Syria's Civil War

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Syria’s Civil War
The civil war going on in Syria has been a topic of much discussion. What began as peaceful protests has turned into brutal civil war with over 100,000 deaths and counting. The images of men, women, and children being gassed or shot to death are just horrible to watch and hard to bear. With all these casualties and the U.S government expects to make a series of targeted military strikes against the Syrian government?
Syria is a country in the Middle East, along the eastern shore of the Mediterranean Sea. Syria is very diverse, ethnically and religiously. The country’s population is divided among Sunni Arabs (a little less than 60 percent of the population); Christians (about 10 – 12 percent); Alawites, a Shiite offshoot
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Military intervention will only intensify the violence, not reduce it. As the veteran foreign correspondent and Syria expert Patrick Seale has written: “The only way to prevent a full-scale civil war in Syria . . . is to demilitarize the conflict and bring maximum pressure on both sides to negotiate” (qtd. in Hasan).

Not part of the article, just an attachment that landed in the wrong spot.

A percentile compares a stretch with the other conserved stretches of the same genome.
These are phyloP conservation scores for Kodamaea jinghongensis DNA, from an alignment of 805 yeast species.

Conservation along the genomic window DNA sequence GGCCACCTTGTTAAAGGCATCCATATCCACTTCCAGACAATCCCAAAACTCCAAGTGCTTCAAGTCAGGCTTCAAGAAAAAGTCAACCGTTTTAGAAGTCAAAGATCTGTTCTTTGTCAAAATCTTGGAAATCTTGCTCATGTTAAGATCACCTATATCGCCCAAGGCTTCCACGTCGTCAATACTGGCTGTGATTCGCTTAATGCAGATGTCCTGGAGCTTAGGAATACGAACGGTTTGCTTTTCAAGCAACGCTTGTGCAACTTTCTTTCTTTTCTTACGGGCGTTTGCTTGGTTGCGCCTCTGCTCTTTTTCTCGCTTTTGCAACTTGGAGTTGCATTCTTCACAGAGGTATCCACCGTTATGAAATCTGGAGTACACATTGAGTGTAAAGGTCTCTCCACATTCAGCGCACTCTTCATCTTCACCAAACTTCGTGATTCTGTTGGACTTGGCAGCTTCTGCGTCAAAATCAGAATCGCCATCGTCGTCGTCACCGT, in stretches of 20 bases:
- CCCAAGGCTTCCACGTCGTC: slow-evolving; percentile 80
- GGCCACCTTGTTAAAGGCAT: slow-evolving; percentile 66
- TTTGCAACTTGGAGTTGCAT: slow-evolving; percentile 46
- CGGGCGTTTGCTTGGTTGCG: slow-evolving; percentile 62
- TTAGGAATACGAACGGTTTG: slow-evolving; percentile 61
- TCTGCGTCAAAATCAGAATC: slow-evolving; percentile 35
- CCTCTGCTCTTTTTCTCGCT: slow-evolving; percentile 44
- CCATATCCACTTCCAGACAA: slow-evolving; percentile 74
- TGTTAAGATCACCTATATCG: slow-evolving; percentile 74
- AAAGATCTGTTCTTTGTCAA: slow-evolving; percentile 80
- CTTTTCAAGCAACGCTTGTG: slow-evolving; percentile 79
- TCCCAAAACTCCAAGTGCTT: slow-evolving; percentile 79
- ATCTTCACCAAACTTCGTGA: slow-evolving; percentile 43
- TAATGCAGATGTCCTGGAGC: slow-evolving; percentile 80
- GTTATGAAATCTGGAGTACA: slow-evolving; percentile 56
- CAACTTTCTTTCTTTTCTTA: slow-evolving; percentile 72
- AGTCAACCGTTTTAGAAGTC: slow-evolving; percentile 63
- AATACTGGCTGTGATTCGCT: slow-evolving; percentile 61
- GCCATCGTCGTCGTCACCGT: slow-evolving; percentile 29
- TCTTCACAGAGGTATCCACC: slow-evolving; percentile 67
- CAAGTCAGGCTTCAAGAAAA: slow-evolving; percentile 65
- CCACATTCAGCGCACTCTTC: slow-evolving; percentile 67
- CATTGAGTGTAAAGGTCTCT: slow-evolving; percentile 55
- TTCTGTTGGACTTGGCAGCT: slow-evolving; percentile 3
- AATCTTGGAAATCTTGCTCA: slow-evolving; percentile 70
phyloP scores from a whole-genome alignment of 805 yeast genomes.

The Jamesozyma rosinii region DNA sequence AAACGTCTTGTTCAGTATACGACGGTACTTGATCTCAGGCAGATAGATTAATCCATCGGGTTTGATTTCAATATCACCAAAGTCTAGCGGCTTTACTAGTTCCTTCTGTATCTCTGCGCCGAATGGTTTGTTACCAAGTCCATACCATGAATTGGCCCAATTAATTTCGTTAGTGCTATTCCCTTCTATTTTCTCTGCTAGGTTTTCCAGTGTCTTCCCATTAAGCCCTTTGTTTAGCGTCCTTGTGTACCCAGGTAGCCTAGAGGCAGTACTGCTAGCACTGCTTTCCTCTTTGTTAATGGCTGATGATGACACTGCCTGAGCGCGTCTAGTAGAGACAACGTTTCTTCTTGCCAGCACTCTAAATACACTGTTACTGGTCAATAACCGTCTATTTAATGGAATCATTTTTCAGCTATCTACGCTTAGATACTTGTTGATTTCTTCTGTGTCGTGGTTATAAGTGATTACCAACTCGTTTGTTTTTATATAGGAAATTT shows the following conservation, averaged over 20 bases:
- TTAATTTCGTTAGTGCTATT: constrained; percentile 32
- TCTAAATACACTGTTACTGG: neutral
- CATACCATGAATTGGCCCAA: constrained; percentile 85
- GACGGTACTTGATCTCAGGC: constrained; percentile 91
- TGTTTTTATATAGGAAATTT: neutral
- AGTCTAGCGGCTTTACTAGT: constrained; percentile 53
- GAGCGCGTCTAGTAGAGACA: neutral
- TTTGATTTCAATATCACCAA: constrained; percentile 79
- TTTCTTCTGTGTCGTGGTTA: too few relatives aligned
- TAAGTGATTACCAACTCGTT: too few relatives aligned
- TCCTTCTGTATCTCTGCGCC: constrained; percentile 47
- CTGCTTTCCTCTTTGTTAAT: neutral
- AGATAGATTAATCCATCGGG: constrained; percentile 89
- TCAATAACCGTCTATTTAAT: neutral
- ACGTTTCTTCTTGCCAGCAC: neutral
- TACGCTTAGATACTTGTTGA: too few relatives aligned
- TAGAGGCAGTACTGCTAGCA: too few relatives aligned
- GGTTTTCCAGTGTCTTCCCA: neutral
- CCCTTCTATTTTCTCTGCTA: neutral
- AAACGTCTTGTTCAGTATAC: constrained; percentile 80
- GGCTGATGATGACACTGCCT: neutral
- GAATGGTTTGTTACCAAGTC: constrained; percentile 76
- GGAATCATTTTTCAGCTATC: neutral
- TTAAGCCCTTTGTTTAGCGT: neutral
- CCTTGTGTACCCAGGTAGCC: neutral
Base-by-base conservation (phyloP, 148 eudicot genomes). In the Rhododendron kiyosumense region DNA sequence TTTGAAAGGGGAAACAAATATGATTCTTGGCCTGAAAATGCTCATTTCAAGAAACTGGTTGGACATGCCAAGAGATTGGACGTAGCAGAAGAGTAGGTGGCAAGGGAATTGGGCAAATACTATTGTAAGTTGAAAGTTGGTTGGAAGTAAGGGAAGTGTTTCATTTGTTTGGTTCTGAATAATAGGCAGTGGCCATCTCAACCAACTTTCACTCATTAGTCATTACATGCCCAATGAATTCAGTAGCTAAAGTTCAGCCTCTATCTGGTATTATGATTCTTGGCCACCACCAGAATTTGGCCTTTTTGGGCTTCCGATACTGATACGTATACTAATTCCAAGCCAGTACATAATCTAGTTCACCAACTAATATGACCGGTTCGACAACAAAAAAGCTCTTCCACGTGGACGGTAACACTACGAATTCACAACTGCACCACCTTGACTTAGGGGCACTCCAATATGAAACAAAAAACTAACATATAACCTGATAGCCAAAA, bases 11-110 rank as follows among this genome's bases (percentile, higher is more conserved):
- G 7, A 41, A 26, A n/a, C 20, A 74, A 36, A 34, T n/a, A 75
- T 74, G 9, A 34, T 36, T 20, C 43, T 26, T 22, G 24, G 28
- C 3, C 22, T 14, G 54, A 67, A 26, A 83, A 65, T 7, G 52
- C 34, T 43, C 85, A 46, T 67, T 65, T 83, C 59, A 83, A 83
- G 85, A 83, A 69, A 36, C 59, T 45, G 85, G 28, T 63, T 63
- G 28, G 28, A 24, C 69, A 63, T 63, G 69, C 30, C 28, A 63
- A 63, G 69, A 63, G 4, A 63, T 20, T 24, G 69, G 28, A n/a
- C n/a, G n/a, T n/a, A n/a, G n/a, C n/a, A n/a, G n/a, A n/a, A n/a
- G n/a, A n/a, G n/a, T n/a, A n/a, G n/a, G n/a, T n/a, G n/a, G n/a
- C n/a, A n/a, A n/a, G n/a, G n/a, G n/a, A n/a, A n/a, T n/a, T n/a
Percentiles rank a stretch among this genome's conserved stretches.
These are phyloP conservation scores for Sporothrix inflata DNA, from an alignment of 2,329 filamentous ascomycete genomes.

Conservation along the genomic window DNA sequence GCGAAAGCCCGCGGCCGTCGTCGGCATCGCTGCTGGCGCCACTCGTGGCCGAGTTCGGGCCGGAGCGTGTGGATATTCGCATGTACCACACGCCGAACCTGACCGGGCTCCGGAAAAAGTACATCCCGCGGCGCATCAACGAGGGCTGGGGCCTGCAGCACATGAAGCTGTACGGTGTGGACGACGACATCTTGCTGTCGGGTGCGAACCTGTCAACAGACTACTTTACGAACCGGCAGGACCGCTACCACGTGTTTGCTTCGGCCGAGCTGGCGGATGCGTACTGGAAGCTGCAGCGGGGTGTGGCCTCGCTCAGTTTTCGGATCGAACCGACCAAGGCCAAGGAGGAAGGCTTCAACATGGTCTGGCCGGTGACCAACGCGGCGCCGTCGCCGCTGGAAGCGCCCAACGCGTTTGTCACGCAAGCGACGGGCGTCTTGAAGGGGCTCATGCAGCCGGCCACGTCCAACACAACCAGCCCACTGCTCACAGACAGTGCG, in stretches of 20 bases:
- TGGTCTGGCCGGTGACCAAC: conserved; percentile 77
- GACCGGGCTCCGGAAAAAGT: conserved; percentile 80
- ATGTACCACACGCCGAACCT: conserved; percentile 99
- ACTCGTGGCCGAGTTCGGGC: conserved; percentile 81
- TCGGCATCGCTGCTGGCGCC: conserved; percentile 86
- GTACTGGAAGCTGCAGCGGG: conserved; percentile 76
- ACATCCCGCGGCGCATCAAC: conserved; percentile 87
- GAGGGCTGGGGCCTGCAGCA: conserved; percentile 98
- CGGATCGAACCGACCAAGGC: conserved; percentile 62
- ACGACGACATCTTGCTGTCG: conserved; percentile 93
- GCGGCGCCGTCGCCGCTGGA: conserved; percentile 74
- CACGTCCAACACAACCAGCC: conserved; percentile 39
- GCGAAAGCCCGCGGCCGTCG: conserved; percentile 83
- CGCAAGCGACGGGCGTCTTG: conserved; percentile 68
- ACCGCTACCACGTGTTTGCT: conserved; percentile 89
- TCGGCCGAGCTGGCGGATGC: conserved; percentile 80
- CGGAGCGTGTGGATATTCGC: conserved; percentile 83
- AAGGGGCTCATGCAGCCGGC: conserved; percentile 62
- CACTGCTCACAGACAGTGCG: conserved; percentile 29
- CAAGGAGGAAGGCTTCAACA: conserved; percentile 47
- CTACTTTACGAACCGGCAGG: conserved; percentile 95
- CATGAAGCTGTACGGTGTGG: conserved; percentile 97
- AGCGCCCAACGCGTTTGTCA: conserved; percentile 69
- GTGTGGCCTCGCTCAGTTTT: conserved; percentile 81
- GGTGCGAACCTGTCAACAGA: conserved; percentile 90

The United States needs a new approach, one that starts with a more diplomatic solution aimed at pushing all sides to the negotiating table. The only way the U.S can resolve this crisis is by working together with the Syrian government and getting other countries to exert their influence and persuade the Syrian government to turn in their enormous stockpile of chemical weapons.
The idea of military intervention will just increase the casualties in both sides. For example, after NATO’s air assault on Yugoslavia kicked off in March 1999, the number of civilian casualties and refugees in Kosovo went up, not down. In Iraq and Afghanistan, tens of thousands of innocents lost their lives at the hands of western troops as well as home-grown terrorists (Hasan). Furthermore, in their book “Why Civil Resistance Works”, the US academics Erica Chenoweth and Maria J Stephan challenge the conventional wisdom that the use of force against heavily armed opponents is the most effective way for resistance groups to achieve their aims. They discovered that the historical record between
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